Read Beowulf Online

Authors: Neil Gaiman

Beowulf (10 page)

 

In his other hand he holds Hrunting out of the water. Occasionally the sword dips into the water, causing it to sing.

The light from the blaze of the torch illuminates the causeway several meters in front of him. There seems to be no end in sight.

 

Then the torch begins to go out as it touches the water.

 

There can't be more than 7 centimeters between the surface of the water and the mountain of rock above it. Soon, the entire channel will be submerged.

 

Beowulf begins to breathe rapidly…in gulps. His face is now kissing the ceiling of the dank cave.

 

The torch, now completely immersed, extinguishes itself.

 

Beowulf is now…

UNDERWATER

It is dark and blue. Beowulf, still holding Hrunting, begins to swim down the channel of stone.

 

Through the murky water Beowulf sees the bones of many a Thane dragged into this liquid crypt and left to be picked by the eels living here.

 

His feet kick and push at the floor and ceiling of the channel, aiding his desperate swim.

 

But no end is near.

 

In fact, the further Beowulf swims the closer the floor seems to be coming to the ceiling.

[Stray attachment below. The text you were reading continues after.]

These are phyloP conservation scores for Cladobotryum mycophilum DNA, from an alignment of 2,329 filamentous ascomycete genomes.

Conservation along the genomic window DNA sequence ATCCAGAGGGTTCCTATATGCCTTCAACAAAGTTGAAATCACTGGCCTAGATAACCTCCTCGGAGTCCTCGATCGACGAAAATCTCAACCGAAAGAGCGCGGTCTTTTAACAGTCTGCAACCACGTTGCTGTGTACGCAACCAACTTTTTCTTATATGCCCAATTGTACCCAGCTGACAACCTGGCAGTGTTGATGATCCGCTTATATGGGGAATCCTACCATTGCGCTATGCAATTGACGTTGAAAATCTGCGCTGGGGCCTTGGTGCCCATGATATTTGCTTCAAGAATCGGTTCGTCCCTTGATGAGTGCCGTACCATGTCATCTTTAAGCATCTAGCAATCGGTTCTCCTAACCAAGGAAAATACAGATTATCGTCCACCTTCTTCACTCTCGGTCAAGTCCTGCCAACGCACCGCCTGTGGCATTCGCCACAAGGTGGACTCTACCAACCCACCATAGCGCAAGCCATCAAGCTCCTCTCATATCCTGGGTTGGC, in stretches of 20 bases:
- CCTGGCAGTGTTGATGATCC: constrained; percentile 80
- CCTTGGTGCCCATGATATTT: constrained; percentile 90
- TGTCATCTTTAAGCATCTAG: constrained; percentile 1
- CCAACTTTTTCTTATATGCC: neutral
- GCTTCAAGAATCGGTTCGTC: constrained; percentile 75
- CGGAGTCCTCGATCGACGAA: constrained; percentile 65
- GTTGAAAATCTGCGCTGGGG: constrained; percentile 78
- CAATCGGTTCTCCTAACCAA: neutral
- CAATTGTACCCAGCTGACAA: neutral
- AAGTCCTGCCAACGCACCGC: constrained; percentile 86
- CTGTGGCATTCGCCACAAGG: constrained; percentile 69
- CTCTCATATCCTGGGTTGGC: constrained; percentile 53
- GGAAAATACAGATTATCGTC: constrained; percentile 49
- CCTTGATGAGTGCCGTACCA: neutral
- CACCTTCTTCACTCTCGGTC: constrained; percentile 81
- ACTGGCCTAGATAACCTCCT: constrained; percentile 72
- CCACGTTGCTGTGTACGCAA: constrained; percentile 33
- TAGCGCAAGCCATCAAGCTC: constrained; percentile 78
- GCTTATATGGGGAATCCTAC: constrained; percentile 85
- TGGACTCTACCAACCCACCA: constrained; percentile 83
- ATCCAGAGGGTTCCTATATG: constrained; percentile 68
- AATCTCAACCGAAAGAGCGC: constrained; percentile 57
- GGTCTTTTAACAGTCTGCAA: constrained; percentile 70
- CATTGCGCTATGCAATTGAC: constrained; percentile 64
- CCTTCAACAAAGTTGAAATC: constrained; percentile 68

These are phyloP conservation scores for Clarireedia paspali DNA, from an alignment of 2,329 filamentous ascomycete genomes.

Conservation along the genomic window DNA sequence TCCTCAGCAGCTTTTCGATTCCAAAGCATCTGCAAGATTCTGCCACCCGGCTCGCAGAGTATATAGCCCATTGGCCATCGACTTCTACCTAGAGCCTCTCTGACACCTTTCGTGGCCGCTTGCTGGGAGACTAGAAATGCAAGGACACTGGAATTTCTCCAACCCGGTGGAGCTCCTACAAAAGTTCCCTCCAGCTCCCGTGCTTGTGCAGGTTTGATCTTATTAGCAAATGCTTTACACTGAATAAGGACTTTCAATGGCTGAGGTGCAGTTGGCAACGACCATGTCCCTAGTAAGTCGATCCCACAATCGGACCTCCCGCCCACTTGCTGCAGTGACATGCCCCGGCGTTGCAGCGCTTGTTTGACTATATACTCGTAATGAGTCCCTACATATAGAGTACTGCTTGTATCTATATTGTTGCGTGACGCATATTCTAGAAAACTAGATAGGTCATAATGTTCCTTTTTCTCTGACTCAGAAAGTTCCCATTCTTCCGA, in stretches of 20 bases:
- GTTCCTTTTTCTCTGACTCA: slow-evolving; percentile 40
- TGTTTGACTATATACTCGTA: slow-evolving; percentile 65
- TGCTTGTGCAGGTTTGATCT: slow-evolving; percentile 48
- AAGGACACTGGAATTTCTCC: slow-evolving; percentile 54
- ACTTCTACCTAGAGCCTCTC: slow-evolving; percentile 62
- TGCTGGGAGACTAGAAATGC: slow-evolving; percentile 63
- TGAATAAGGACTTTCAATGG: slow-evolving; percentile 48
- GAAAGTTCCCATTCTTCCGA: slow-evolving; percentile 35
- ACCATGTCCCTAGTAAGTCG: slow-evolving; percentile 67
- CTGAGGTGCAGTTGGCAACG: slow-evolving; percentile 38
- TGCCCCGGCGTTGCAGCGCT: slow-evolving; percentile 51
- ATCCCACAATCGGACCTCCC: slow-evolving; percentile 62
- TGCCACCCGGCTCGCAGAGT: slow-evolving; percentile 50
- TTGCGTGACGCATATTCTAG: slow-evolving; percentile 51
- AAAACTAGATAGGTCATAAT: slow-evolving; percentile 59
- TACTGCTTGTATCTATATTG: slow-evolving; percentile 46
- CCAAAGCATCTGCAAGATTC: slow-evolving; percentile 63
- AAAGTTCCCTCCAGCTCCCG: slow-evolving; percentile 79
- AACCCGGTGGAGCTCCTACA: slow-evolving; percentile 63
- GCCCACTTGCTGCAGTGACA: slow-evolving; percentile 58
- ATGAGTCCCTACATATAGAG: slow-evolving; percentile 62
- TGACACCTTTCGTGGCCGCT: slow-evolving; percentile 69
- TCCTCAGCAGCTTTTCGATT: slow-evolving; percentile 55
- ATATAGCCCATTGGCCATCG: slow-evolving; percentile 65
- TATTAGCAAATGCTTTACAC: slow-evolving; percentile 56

Beowulf scrambles through the narrow causeway, scratching at the crevices in the stone for a finger or foot hold.

 

His armor has become an encumbrance in the tight crawlspace. Beowulf claws at the straps which hold it on, desperately trying to undo the yoke. Finally, he manages to rip his armor from his body. He lets it fall behind him as he advances.

 

Beowulf is underwater spelunking. The chamber has become a slate coffin with no sides. A watery crypt.

 

He is squeezing his way through. Birthing through stone. Scraping for air on the other side.

 

And he finds it.

104 INT. THE GREAT CAVE - GRENDEL'S MOTHER'S LAIR - DAY

104

The lair of Grendel's Mother once belonged to the Nibelungen, a race of Dwarfen craftsmen. They and their treasure long gone, all that remains here is their one time kingdom. A great underground temple on it's side, half submerged by the icy waters which flow into the great cave.